Forensic Psychology in Washington
What are you looking for in a career? Most people want to have a stable job that can pay well, is fun, and is interesting. It can be difficult to find a line of work unless you draw on your own interests and put in the time to get a good education. One of the top careers today is that of a forensic psychologist, and those who have an interest in psychology and the criminal justice system will find that this career is perfect. Of course, it does take many years of going to good schools to be able to become a forensic psychologist. Start your search for schools with the best forensic psychology programs so you can start earning your degrees now.
Steps to Become a Forensic Psychologist in Washington
You are going to need to get your Bachelor’s degree first, and then you will need to find colleges where you can get your Master’s degree and your doctorate. The higher your education the better your pay is going to be, and the more you will be able to do with your career. You might be able to find a research position with a Bachelor’s degree, but if you want to be a forensic psychologist, you are going to have to earn your doctorate.
You are going to need to have 3,300 hours of supervised professional experience when you are trying to get your license. You will be able to fulfill these hours while you are getting your doctorate. Before you start though, you will want to make sure that you choose a qualified supervisor. You can find out the information you need through the Washington Board of Psychology.
Once you have your hours of work experience completed, you will then be able to submit your application for licensure. The Board then reviews the application and notifies you of approval. When you receive approval, you will be able to take the EPPP, or the Examination of Professional Practice in Psychology. After passing the exam, you will need to take the Washington jurisprudence exam. You will then be able to get your license and practice in the state.
Steps to Becoming a Forensic Psychologist in Washington: Quick Reference Guide
- Attend a forensic psychology school and receive a bachelor’s degree.
- Earn your master’s degree in psychology or forensic psychology (optional, may skip and go to step #3).
- Pursue a PhD.
- Complete 3300 hours of supervised professional experience, which can be started prior to graduation.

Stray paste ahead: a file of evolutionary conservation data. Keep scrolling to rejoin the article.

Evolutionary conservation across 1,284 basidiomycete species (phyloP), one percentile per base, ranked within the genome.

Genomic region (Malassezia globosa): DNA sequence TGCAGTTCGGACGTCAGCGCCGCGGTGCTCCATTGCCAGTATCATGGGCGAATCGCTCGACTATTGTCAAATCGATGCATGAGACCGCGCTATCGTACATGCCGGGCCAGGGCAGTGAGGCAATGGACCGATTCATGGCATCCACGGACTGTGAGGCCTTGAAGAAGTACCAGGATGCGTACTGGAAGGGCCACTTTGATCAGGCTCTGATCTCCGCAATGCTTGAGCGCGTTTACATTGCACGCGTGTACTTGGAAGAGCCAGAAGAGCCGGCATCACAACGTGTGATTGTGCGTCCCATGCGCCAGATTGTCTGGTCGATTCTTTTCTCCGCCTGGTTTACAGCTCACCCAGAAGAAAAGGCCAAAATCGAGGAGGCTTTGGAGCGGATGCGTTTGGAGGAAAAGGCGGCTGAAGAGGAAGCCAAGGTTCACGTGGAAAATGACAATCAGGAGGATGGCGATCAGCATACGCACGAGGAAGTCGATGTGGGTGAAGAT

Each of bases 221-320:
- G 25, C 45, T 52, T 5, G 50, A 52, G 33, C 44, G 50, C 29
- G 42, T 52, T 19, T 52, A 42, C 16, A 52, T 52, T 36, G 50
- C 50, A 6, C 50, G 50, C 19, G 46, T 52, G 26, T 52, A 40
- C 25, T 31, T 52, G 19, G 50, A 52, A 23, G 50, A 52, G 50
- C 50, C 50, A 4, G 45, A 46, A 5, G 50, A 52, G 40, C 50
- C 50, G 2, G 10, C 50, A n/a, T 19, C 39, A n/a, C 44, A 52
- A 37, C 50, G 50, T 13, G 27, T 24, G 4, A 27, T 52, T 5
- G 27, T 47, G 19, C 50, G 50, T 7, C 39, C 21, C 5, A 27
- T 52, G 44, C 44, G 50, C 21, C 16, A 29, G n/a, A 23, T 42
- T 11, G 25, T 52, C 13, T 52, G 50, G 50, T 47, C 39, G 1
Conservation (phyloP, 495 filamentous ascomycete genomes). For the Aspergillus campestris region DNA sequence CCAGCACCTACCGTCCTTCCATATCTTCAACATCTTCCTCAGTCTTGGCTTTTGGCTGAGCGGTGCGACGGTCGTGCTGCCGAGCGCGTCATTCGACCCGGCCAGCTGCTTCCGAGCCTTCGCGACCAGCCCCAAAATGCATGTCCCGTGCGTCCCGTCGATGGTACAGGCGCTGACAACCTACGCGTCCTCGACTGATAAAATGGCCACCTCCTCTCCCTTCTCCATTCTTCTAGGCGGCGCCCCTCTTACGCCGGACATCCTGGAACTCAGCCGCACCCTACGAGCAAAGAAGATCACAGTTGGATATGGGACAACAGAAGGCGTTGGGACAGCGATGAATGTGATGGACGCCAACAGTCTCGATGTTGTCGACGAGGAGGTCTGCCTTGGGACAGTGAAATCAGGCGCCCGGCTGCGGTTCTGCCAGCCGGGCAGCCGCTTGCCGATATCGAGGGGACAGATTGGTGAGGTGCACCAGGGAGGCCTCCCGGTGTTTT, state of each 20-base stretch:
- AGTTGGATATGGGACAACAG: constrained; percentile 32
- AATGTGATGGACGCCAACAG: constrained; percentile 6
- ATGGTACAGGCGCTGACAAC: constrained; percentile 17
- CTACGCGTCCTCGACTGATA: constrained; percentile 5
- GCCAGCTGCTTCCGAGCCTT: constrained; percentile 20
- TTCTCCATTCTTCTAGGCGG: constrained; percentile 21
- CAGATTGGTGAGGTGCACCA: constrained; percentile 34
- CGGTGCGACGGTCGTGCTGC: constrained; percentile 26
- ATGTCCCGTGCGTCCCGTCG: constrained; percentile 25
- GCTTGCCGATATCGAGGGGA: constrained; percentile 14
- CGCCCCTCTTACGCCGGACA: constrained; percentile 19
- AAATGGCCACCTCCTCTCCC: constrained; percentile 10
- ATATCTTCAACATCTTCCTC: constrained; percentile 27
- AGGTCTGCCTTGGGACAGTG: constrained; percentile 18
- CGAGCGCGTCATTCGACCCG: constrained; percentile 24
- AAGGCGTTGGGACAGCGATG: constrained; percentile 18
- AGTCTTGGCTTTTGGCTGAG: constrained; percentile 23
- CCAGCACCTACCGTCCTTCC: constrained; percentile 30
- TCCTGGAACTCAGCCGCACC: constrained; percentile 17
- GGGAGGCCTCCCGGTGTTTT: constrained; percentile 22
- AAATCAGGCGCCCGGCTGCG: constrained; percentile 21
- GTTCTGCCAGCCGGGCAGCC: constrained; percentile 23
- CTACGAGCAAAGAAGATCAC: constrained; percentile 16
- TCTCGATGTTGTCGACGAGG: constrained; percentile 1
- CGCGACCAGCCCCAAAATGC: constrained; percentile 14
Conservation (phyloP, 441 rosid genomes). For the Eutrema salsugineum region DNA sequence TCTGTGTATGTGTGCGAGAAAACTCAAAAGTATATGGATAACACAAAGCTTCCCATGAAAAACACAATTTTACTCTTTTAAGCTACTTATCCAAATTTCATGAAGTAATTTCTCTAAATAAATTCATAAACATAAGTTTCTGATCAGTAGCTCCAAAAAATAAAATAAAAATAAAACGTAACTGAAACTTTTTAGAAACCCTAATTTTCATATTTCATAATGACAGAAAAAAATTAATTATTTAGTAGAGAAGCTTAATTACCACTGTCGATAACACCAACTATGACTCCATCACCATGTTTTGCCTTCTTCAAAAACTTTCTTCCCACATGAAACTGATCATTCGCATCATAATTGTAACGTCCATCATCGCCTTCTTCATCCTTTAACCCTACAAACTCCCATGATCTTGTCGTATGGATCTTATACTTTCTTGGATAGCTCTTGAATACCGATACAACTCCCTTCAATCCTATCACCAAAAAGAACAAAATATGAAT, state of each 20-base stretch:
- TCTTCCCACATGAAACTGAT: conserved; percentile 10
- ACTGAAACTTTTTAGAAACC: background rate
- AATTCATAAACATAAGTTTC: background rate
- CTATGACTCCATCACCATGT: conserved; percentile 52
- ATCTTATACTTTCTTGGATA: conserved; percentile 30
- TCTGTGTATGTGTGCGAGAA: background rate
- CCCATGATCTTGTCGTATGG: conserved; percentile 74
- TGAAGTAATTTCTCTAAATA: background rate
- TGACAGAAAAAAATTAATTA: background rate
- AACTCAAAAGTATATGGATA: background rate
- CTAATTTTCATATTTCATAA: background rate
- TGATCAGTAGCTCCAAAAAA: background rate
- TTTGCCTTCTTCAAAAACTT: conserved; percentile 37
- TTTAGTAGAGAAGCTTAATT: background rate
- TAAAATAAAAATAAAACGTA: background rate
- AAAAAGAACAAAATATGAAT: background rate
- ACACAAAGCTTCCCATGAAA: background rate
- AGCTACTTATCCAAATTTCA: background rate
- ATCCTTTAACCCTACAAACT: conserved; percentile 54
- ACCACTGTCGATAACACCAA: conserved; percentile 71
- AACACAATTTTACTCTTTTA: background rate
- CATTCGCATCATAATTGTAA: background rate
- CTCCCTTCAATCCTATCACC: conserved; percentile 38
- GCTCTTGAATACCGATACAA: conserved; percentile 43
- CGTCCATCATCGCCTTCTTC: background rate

- Apply for your license through the Washington Board of Psychology.
- Take the Examination for Professional Practice in Psychology (EPPP) and the Washington jurisprudence exam.
Employment Trends and Career Areas for Forensic Psychologists in Washington
The employment outlook for forensic psychology is quite good, and you will find a number of different areas in which you will be able to work in the criminal justice system. You may choose to work with law enforcement and provide consulting and profiles for suspects. You may want to work in the courts or the correctional system instead. You have plenty of options for a great career.
Salary and Employment Facts for Washington Forensic Psychologists
A career in forensics can be quite lucrative, and this is especially true for forensic psychologists. In Washington, the average annual salary for a forensic psychologist is around $77,000 per year.
Forensic Science Helps Help Catch Serial Killer in Washington
Delving into history, one of the most prolific serial killers was the Green River Killer. He killed at least 48 people, although some estimate that he’s killed more than 90. He cut a murderous swathe through the state along the Green River through the 80s and 90s. The majority of the murders occurred between 1982 and 1983, with most of the victims being prostitutes.
Gary Ridgeway was under suspicion then due to his reputation for abusing prostitutes. They took DNA from Ridgeway in 1987, but technology wasn’t up to par back then. They were unable to link him to the murders. However, in 2001, new techniques with DNA were finally able to provide the link that the investigators needed. They arrested Ridgeway, and he confessed. Without DNA, this killer would likely still be on the loose.